FDA OKs Ivosidenib for IDH1-mutated Myelodysplastic Syndromes

The US Food and Drug Administration (FDA) has approved tablets of ivosidenib (Tibsovo, Servier Pharmaceuticals) for adults with isocitrate dehydrogenase (IDH)-1 mutated relapsed or refractory myelodysplastic syndromes (MDS).

The agency also approved the Abbott RealTime IDH1 Assay to test for the mutation.

Almost 4% of the 16,000 people diagnosed with MDS in the United States each year carry an isocitrate dehydrogenase-1 (IDH1) mutation, which increases their risk for poor outcomes, such as transformation to acute myeloid leukemia (AML), Servier explained in a press announcement.

Ivosidenib is an IDH1 inhibitor that has previously been approved for IDH1-mutated AML and locally advanced or metastatic cholangiocarcinoma. The new approval makes it the only targeted therapy approved for relapsed or refractory MDS with the mutation, Servier said.

The FDA approval was based on a phase 1 study in 18 adults aged 61-82 years with IDH1-mutated relapsed or refractory MDS. Patients started at a dose of 500 mg daily in 28-day cycles until disease progression, unacceptable toxicity, or hematopoietic stem cell transplantation. Median treatment duration was 9.3 months, and one patient went on to receive a transplant.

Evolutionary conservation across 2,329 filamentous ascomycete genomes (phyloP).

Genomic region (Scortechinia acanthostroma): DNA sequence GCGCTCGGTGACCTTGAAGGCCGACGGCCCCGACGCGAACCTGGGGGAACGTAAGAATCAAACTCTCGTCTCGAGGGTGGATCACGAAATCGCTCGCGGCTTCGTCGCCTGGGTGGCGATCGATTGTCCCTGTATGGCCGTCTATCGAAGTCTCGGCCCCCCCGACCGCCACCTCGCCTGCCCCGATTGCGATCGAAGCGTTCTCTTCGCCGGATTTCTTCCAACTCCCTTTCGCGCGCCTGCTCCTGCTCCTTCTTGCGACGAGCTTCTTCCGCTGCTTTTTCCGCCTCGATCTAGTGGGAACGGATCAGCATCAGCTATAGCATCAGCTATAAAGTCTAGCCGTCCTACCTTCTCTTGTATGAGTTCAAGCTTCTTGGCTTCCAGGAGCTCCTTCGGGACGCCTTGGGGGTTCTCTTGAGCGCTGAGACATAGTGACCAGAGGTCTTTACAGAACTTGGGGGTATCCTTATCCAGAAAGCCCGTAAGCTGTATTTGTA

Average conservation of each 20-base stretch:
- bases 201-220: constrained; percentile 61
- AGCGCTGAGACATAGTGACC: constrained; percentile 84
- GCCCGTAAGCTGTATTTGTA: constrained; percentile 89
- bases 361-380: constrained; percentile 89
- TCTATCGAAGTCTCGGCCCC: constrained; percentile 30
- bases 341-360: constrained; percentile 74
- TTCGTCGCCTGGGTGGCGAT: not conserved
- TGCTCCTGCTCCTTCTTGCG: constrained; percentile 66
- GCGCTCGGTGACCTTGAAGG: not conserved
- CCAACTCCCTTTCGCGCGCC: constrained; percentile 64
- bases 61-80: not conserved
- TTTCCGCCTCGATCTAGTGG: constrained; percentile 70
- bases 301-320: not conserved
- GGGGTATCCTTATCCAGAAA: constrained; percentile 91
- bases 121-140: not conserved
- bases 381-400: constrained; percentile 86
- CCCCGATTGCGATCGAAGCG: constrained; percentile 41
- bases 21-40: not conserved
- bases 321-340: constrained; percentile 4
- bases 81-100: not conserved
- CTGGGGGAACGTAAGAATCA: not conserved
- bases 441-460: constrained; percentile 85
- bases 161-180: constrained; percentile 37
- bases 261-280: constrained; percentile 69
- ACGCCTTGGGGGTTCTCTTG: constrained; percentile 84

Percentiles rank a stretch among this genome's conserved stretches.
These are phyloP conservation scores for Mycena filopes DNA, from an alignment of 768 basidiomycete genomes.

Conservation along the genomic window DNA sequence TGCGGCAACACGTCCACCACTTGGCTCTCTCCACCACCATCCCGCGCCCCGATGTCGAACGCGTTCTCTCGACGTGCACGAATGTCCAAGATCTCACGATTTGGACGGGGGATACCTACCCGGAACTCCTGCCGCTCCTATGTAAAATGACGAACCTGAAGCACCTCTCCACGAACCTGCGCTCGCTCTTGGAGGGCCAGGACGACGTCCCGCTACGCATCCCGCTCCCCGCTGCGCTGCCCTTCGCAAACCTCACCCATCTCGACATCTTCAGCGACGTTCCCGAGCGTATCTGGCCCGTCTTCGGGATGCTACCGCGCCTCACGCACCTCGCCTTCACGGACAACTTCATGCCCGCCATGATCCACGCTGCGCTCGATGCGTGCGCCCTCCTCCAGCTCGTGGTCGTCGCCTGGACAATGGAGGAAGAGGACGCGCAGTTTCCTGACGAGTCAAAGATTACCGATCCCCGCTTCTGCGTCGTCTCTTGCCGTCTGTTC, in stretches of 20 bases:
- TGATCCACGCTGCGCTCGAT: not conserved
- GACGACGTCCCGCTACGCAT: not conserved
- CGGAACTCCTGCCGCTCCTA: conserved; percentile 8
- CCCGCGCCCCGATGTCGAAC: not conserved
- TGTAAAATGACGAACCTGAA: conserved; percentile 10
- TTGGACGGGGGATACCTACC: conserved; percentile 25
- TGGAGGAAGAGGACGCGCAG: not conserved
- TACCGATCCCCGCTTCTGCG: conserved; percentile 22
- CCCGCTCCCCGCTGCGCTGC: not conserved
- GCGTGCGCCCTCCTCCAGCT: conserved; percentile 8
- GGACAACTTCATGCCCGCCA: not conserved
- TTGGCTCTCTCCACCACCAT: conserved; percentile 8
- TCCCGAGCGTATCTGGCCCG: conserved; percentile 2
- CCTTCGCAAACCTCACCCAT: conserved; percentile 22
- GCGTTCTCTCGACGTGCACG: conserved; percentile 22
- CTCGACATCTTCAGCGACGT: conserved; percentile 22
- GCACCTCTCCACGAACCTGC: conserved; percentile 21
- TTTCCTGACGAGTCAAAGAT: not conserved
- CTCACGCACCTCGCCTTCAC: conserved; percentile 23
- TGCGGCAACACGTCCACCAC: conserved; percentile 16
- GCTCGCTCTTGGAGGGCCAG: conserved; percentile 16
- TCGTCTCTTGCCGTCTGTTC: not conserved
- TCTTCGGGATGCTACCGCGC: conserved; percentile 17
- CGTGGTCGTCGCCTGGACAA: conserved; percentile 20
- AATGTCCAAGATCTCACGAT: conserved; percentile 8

Overall survival was a median of 35.7 months. Fifteen patients (83.3%) had an objective response and 7 (38.9%) went into complete remission after a median of 1.9 months of treatment. The median duration of remission had not been reached at data cutoff.

Among the 9 patients dependent on RBC or platelet transfusions at baseline, 6 (66.7%) no longer needed them during any 56-day post-baseline period.

Grade 3/4 adverse events in 5% or more of patients included arthralgia, hypertension, fatigue, mucositis, and leukocytosis.

Labeling carries a black box warning of potentially fatal differentiation syndrome. Ivosidenib can also cause QTc prolongation.

M. Alexander Otto is a physician assistant with a master’s degree in medical science and a journalism degree from Newhouse. He is an award-winning medical journalist who worked for several major news outlets before joining Medscape. Alex is also an MIT Knight Science Journalism fellow. Email: [email protected]

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